I felt lost, confused, and useless.
Six years ago, I had a lovely 50 year old woman sitting in front of me complaining of shortness of breath. It was my first day rotating through a busy emergency department.
As I asked the patient questions – my mind went blank…
I inquired about her past medical history and was able to do a basic review of systems. She answered my questions, but I had no idea how to put it all together. I didn’t know what the next step in management was.
Before this rotation, I felt prepared. I studied my ass off. But, that day, the knowledge was nowhere to be found.
I presented my findings to the resident. He listened to what I had to say and then proceeded to ask me what we should do next. I didn’t have a clue.
So, he walked over to the patient, asked about chest pain, dyspnea on exertion, and orthopnea. He noticed she was obese, had bilateral pitting edema, and heard crackles on auscultation.
She was clearly having an acute CHF exacerbation 🙈
Now, this wasn’t a rare disease and this was definitely something I had studied before.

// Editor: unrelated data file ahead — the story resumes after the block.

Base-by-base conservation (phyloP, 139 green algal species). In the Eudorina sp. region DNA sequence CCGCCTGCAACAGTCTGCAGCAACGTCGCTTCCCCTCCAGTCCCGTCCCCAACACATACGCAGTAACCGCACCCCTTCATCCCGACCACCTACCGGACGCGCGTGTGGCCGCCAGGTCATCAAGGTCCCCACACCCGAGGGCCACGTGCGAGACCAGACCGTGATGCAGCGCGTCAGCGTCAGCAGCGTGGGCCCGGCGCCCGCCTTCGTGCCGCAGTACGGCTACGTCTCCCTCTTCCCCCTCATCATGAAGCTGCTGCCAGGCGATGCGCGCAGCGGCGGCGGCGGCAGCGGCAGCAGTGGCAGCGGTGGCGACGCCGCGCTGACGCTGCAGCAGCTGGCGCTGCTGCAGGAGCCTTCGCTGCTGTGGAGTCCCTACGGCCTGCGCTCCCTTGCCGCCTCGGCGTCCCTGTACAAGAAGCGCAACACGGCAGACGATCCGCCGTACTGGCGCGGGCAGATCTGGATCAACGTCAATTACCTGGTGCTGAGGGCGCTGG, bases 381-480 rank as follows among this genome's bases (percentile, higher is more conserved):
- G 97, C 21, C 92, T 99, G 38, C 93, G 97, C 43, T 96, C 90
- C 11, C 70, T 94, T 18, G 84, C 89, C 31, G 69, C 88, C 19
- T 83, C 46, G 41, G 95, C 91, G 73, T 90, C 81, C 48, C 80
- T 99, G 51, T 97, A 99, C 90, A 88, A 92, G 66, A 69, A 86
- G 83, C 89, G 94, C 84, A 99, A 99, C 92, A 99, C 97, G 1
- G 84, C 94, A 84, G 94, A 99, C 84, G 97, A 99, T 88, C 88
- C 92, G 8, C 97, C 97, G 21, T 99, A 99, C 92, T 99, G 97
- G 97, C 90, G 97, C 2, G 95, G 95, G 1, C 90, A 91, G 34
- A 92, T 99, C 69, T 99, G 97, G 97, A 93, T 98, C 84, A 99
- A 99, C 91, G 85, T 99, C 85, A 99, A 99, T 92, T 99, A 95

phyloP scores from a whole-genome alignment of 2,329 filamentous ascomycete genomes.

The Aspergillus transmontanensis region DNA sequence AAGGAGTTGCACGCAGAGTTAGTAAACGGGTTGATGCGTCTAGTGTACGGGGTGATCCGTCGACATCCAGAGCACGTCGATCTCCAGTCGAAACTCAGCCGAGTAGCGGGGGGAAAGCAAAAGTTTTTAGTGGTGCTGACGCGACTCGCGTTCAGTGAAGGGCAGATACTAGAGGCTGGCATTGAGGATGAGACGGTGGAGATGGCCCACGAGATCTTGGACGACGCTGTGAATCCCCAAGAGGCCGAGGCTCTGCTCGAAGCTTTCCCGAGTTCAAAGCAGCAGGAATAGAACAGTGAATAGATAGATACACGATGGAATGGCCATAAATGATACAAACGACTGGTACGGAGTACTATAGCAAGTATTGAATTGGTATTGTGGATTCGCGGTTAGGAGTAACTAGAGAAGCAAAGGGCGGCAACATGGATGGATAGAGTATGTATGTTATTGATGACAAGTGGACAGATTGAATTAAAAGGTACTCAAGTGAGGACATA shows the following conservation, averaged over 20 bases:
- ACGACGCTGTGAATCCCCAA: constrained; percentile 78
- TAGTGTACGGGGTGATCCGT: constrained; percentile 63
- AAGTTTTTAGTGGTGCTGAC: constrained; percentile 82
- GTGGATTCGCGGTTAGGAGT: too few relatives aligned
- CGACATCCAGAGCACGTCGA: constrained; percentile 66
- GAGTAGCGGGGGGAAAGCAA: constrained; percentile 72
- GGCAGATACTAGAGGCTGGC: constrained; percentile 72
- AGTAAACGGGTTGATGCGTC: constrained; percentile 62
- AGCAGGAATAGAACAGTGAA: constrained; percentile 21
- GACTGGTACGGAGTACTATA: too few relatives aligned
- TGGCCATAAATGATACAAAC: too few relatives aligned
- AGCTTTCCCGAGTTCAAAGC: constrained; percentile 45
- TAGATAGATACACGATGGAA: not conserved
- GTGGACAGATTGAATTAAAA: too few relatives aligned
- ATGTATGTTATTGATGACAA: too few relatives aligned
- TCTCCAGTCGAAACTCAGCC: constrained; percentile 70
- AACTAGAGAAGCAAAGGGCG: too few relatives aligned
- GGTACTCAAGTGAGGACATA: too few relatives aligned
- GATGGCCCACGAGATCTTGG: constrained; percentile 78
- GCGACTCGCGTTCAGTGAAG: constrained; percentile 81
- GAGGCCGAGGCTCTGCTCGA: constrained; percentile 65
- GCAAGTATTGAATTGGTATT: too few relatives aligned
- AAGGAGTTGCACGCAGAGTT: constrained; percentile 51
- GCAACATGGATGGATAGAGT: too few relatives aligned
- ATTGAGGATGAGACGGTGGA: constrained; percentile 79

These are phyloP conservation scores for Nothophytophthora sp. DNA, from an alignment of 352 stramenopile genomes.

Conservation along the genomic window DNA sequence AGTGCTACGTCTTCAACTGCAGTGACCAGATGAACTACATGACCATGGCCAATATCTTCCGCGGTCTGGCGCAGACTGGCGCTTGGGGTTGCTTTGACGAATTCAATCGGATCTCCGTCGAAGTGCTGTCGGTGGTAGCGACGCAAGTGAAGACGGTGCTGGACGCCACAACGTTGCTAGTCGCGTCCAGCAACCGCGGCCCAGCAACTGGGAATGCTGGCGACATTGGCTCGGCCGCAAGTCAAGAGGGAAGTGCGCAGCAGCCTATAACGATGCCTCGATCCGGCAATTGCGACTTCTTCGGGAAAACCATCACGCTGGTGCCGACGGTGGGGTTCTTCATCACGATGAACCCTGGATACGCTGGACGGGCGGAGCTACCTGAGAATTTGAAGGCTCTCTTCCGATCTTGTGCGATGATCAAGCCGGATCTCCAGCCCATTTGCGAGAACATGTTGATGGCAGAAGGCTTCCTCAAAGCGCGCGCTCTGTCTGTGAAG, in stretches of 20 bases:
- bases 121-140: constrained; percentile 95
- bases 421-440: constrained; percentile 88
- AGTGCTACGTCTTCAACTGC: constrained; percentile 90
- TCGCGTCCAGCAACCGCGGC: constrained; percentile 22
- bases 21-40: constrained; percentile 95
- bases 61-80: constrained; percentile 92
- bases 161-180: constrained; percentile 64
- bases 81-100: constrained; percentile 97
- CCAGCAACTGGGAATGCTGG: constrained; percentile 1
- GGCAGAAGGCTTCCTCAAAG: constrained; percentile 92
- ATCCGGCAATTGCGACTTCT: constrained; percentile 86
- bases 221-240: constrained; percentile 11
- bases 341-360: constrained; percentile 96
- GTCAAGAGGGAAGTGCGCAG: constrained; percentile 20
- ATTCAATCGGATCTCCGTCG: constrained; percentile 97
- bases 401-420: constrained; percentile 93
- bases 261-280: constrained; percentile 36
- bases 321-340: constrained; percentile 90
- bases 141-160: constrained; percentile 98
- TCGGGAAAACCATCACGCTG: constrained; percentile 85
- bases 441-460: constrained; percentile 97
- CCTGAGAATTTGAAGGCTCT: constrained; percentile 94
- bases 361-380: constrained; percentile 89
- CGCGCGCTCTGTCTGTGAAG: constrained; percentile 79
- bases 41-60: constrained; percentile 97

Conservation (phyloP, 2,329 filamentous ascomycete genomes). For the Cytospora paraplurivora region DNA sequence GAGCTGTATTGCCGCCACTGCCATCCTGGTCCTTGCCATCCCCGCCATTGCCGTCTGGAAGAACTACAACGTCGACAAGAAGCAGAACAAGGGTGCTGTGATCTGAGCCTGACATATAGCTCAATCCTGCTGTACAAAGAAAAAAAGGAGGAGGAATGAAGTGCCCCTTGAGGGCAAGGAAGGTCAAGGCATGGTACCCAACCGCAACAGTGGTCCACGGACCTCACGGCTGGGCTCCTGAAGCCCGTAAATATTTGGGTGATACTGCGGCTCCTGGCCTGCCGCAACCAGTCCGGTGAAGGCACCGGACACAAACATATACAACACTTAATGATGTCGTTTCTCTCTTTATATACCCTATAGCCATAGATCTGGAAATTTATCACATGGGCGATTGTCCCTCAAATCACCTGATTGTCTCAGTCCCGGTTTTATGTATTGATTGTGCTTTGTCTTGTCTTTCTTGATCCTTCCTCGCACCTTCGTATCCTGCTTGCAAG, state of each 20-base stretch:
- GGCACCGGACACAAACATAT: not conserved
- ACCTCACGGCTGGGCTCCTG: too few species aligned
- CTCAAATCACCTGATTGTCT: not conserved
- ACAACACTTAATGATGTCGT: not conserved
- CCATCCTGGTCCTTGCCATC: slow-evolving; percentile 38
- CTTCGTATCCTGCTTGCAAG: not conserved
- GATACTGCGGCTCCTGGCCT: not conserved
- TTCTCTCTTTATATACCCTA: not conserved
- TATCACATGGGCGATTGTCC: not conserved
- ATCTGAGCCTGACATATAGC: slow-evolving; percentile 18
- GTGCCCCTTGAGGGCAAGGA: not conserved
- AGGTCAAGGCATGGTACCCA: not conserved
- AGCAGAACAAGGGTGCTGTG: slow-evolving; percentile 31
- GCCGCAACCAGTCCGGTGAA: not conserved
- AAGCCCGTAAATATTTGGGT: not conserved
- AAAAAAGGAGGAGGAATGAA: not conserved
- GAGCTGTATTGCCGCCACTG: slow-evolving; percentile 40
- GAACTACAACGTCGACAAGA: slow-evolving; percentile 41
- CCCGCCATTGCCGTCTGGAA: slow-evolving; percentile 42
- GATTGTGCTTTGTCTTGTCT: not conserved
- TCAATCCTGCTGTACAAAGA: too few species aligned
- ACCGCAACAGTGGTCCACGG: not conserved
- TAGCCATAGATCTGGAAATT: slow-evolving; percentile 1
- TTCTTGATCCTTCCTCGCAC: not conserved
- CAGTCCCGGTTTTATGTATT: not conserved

Although I read about the disease – I never actually saw it presenting in a real life patient. The fast pace of the emergency department also left me overwhelmed.
So, as you can imagine, I felt lost, confused, and useless.
It’s one thing to read about it and it’s something completely different to see it. Why? Because as a new graduate and/or a student first starting rotations – we have so many other things we need to worry about. We have more to do than to simply make a diagnosis.
There are a ton of other factors that come into play which can make our life difficult. A ton of other factors, which quite frankly, we don’t really learn in school.
But, I went home that day, and spent hours studying CHF. I made it a point to never miss another CHF diagnosis again. The reality is, you’ll never know it all. So, things like this will always happen.
It doesn’t matter how smart you are or how long you’ve been in the game – there will still be patients that stump you. Granted, it won’t be the simple CHF case – but there will always be cases with increasing levels of complexity that occur to which you’ve never been exposed to.
Understanding you will never know everything is what makes our profession both beautiful yet problematic. It’s a love-hate relationship.
This should excite and motivate you to continuously better yourself.
Just as I look back and realize how far I’ve come – you too will do the same. The progress might be slow and insidious, but it will be progress nonetheless.
My advice to you, if you’re just starting out, is to try and find a mentor. This way, the learning curve won’t be as steep. Because, there are tricks of the trade, which will make your life easier 🤓
p.s. need a little help passing your EORs, in class exams, and the boards?